Review · Sewing

Seam Allowance Guide: A Review


Two reviews in just as many days – what is this blog coming to?! (Don’t answer that question!) Hollie, the inventor of the Seam Allowance Guide, is someone I’ve admired for quite a while. She wanted a quick and easy way to add seam allowances to patterns, so she invented her own gadget that would solve her needs. She then set about to patent it, produce it, and market it to the sewing community. How can you not admire that ingenuity and drive?

Hollie wrote me the other week to ask if I’d review her Seam Allowance Guide on my blog. Why yes I would, thank you very much. I’ve been using a lot of seam allowance-less BurdaStyle patterns lately, and while I enjoy the tracing-the-stitching-line-directly-on-the-fabric-and-then-cutting-any-size-seam-allowances-I-want method that I picked up while taking Gertie’s bombshell dress Craftsy class, it didn’t work that well for the lighter colored lining I used in my peplum dress. My little blue tracing marks (the lightest color wax tracing paper I have that would show up on the ivory silk crepe de chine) were quite apparent, especially in the skirt since I remembered a bit late in the game to sew the side seams just a bit outside the stitching line and to convert the darts to tucks to allow for extra ease in the skirt’s lining. I thought the little blue dots might iron out the way the white ones do, but, no, they persisted despite my best efforts.

I didn’t want the same to happen when I cut into the silk charmeuse for the drop-waist dress I’m currently making, particularly since the offending wax marks would be on the outside of the garment, and the seam allowance guide seemed like a great solution. It was. The guides come in sets of two – a green one for flat scissors and a yellow one that’s slightly tilted for scissors with subtly angled blades. My Gingher micro-serrated shears fit the yellow guide perfectly. And, after pinning my pattern to my silk charmeuse carefully with fine silk pins, I cut away. Before I knew it, my least favorite sewing step was finished. Thanks Hollie!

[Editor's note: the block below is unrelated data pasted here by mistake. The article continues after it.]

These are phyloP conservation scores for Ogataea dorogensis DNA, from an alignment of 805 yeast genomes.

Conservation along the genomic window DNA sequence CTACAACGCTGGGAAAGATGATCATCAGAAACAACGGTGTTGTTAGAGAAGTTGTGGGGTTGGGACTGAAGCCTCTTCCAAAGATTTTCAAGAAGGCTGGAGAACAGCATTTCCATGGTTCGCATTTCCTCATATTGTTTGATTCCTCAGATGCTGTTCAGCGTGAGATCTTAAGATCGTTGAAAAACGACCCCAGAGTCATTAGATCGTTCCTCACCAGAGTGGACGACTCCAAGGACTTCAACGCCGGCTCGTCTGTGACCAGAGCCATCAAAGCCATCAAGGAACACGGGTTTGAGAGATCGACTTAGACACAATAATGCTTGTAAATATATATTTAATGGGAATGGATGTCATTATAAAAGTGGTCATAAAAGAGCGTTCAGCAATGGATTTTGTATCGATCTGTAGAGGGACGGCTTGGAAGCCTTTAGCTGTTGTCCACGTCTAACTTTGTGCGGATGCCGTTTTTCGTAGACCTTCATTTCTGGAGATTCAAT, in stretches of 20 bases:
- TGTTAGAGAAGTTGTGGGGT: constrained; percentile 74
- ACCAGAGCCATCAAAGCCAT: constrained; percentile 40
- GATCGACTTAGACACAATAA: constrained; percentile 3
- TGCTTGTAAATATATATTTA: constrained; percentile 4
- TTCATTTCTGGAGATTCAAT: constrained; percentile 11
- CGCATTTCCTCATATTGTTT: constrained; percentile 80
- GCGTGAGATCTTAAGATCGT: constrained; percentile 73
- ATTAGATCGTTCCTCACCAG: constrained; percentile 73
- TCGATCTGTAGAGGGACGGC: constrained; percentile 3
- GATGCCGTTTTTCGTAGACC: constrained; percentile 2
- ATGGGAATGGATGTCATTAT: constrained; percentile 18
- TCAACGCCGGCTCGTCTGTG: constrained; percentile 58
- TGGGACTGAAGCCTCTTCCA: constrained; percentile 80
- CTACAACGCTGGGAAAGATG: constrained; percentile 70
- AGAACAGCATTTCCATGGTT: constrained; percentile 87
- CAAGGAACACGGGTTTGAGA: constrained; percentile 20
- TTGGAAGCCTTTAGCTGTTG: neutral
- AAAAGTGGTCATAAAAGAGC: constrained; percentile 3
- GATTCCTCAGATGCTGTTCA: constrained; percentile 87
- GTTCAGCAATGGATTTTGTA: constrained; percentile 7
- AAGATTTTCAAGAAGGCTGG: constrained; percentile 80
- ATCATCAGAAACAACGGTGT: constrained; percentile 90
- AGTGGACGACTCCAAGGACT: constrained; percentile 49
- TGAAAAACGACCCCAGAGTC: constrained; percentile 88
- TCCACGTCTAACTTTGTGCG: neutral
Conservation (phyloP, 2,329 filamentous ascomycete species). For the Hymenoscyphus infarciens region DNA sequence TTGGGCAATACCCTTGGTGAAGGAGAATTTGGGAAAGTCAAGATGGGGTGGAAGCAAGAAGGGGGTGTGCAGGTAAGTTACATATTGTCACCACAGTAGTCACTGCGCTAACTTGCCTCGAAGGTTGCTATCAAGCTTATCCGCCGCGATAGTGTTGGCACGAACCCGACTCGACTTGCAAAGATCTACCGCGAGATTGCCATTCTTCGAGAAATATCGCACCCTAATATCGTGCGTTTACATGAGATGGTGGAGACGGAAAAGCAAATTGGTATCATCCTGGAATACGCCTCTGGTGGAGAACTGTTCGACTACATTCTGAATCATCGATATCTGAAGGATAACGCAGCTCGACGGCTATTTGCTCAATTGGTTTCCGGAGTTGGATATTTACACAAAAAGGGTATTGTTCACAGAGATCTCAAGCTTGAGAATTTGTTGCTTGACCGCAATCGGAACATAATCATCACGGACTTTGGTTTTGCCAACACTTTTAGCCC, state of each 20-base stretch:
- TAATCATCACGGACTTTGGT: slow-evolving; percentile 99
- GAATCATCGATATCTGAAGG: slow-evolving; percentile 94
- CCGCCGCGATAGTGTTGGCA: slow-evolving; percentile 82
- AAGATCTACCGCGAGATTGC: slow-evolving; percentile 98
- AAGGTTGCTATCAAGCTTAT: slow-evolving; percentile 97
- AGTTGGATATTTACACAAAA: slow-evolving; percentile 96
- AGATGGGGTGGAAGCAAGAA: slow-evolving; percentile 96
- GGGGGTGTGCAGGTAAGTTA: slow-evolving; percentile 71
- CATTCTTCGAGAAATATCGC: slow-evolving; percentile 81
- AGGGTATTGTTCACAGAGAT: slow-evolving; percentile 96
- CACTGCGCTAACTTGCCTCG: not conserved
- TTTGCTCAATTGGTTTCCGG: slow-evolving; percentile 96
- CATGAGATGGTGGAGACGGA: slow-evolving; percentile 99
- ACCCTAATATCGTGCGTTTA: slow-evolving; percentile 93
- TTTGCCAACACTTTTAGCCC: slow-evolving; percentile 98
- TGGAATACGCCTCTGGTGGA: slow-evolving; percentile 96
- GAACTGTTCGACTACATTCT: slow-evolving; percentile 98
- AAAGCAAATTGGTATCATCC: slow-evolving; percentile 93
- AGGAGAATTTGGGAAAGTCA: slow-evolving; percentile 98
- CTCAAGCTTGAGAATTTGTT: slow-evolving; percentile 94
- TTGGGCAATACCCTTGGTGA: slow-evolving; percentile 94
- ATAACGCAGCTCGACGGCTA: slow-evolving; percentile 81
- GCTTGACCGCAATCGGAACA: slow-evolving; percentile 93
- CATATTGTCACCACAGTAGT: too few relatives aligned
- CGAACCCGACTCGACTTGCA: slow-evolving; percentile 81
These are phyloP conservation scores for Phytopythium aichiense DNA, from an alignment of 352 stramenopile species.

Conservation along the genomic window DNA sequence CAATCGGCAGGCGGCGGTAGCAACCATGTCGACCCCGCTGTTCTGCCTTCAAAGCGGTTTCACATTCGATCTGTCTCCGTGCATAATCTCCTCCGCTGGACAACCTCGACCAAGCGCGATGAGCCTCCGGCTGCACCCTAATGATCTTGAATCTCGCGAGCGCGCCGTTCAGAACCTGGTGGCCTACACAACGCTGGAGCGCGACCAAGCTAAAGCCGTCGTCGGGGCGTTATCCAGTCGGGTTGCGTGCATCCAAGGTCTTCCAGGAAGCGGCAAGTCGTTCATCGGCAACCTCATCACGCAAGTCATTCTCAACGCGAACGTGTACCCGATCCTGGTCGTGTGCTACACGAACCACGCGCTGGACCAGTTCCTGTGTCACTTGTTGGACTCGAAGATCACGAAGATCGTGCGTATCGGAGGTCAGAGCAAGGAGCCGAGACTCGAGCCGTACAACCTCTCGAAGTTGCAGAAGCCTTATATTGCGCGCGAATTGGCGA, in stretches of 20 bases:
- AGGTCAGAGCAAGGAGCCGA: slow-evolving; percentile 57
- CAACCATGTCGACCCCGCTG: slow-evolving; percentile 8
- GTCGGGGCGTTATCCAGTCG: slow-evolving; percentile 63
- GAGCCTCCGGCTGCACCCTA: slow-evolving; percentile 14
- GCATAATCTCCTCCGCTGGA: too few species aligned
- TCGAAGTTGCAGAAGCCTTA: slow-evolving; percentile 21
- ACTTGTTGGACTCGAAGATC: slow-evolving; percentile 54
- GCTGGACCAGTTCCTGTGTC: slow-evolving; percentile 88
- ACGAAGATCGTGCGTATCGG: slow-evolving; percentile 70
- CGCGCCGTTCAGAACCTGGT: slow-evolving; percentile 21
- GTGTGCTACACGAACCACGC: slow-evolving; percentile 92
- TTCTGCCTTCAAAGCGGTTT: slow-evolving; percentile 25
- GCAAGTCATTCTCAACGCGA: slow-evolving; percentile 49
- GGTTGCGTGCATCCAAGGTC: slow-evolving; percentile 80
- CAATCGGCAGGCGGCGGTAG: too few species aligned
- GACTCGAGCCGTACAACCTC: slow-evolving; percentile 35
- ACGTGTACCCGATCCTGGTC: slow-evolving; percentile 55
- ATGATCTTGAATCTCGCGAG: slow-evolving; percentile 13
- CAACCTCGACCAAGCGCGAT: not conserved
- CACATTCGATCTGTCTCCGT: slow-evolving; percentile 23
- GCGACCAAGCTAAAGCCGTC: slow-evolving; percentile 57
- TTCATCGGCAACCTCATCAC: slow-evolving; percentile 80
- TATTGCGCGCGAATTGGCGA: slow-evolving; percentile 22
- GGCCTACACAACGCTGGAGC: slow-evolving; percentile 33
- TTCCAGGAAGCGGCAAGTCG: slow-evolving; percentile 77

If you’re interested in getting a pair of Seam Allowance Guides for yourself, don’t hesitate for fear of outrageous shipping costs; Hollie provides free shipping anywhere in the world. Or, if you’ve already tried them, let us know your thoughts in the comments.

Now, to get back to sewing. Louisa is feeling a bit drafty without her skirt attached.

11 thoughts on “Seam Allowance Guide: A Review

  1. It’s such a simple solution, isn’t it? I’ve become a bit of a fan of not having seam allowances in my patterns. If I need to grade up, it’s easier to understand where the seam line is precisely suppose to be. Still, I can see how there are situations like yours above where marking that line really won’t work well.

    1. I guess another solution could have been to hand baste the stitching lines without making any marks first… Though that doesn’t meet Hollie’s need for speed!

  2. what a clever invention! i usually just use my little seam guide ruler to mark at a few spots with pins and then eyeball it, but that’s probably not too accurate!!

  3. i purchased that seam allowance guide a while back and I love it! i used to spend so much time adding the allowane on my burda patterns! But not anymore, it’s such a great time saving tool…

  4. I think this is such a genius idea. I ALWAYS forget to add seam allowances when sewing Burda. Almost always. I usually remember when I’m partway in or afterwards when whatever I’ve made is too small. I’ve had major mishaps, but mostly it’s been knit things, so not a huge deal.

  5. What a clever invention since I find that I often don’t leave enough of an allowence when I cut patterns and especially when I use Burda patterns!!

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